Cod pate (Photo: Dusko Marusic/PIXSELL) Cod pate (Photo: Dusko Marusic/PIXSELL)

For dinner on Christmas Eve it is traditional to eat fish. For dessert, in some regions of the country fritters are all but indispensable. The star of the show on Christmas Eve is cod. Once considered food for the poor, it is now highly regarded by even the most discerning gastronomic hedonists. Leading chefs refer to cod as a chameleon, with as many as 240 different ways of preparing this often overlooked fish. From brudet and soup to pate and grilled steaks in sauce. Once the only way to preserve fish was to dry it. This gave rise to two Croatian Christmas Eve specialties, cod pate or “Bakalar na bijelo” and cod soup. For most Croatian families in Dalmatia it is difficult to imagine Christmas Eve without cod soup.

Zorka Marunčić from the village of Kučić near Omiš has preserved the tradition, preparing a recipe handed down to her by her father. “First, the cod is soaked, at least two days. If it is cod that has been dried and vacuum sealed, it doesn't need much soaking, maybe two times for an hour each time. After the cod is cooked it needs to be pulled well. I cook it in the pressure cooker for about 20 minutes. After it has been cooked, I drain and reserve the water. I then clean the fish and begin placing it in the pot, one row of cod and one row of potatoes, adding lots of olive oil, parsley, garlic and pepper. I then pour the reserved water back into the pot and cook it again until the potatoes are done. And that is a magnificent cod recipe! This is what my late father taught me. I'm from Omiš and I keep that tradition alive on Christmas Eve for my children and my whole family.”

(Photo: Slavica Štefić/Glas Hrvatske)

And while in Dalmatia, cod is prepared for a spoon, on the Istrian peninsula it is cod pate that rules the table. The tradition is simple yet requires a few strong hands in the kitchen. After, soaking, sometimes for as long as two full days, and cooking and cleaning, the flesh is then beaten consistently and rigorously with a wooden spoon, while adding copious amounts of olive oil, garlic, salt and pepper, as well as a few boiled potatoes, depending on the precise region of Istra in question. This tiring task, which has always been the responsibility of the men in the household, is continued until the mix coagulates into a white spreadable pate. Fisherman Kristian from Pula describes this Istrian way of making cod pate.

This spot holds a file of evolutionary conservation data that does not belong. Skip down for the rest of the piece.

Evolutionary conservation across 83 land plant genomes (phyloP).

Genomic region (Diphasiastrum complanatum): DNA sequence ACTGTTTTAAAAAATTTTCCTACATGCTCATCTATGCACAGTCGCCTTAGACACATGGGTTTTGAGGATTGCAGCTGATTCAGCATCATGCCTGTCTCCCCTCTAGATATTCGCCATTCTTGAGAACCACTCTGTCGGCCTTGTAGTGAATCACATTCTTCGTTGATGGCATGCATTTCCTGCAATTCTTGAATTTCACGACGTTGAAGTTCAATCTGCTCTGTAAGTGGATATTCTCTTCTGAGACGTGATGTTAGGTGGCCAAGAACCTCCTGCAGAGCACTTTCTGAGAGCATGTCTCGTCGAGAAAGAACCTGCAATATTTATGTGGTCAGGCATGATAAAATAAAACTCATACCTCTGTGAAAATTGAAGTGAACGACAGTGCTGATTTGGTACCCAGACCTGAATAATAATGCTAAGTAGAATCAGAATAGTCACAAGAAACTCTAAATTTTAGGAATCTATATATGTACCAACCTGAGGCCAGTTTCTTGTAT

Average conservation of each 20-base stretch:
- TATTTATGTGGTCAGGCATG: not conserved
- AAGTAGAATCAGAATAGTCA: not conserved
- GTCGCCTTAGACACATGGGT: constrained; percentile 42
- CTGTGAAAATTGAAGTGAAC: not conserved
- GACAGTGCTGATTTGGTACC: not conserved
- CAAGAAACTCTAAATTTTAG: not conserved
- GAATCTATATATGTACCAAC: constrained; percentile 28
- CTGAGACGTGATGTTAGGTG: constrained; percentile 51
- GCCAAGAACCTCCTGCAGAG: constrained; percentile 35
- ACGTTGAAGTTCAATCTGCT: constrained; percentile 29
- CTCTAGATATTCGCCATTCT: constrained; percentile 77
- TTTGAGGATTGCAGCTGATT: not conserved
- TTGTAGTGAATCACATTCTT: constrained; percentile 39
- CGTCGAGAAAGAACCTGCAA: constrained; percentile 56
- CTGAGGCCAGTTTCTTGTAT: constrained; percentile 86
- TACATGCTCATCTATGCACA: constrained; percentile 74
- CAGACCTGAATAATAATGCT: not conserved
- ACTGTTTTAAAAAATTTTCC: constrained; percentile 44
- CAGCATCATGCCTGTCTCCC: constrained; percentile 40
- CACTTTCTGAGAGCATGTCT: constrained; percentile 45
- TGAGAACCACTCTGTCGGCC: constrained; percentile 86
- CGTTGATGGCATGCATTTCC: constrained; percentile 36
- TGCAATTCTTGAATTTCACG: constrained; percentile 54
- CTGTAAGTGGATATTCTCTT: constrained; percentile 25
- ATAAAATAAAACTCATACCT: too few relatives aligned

“It needs to be soaked in water to soften. It is then cooked. The flesh is then drained, cleaned of any bones and unwanted bits and placed in a bowl. This is then beaten with a wooden spoon, first as is, dry, and then slowly olive oil is added - between one third and half of a liter of olive oil per kilogram of cod. Finley chopped garlic is also added, all the while beating the flesh with the spoon. The more power you have, the better. Finally add salt and pepper to taste. It should come out like a white pate. It is spread on bread or served with a traditional pasta called posutice, with olives as dressing.”

(Photo: Slavica Štefić/Glas Hrvatske)

In eastern Croatia, in the Slavonian region, freshwater fish are served up for Christmas Eve. Preferably perch, the queen of freshwater fish. But there is also the spicy fish stew “fiš paprika” made from a number of different freshwater fish. However, after midnight mass, when the family returns home, the tradition is to sit down for a bit of head cheese or brawn! Head cheese was traditionally made a few days before Christmas. Ljubica Bošnjak from Branjin Vrh has preserved this oft forgotten recipe.

“I learned it from my late mom. It is made right around this time, in December, when the pigs have already been butchered and most parts have already been taken to be smoked, such as the feet, tails, ears, ribs and sausages. First this is thoroughly washed to remove the salt and the smell of smoke. This is then diced and cooked. Add pepper, laurel, garlic and red onion. Add enough water so as to cover the meat by a good 4 fingers. This is then cooked for a long time, a minimum of two hours. If the meat is over a year old, then even longer, up to 3 hours. You should definitely take care to remove the foam that builds up on the water to ensure that the brawn is clear. When the brawn is cooked it is separated into pots, with only a little meat and the liquid poured over the meat. This is then left in the cold, where it will tighten into a jelly. Minced red pepper is then sprinkled over the top. This is what is eaten for Christmas and New Year.”

(Photo: Slavica Štefić/Glas Hrvatske)

Regardless of what you and your family will be eating this Christmas, we wish you all the best! And as we say in Croatia, dobar tek!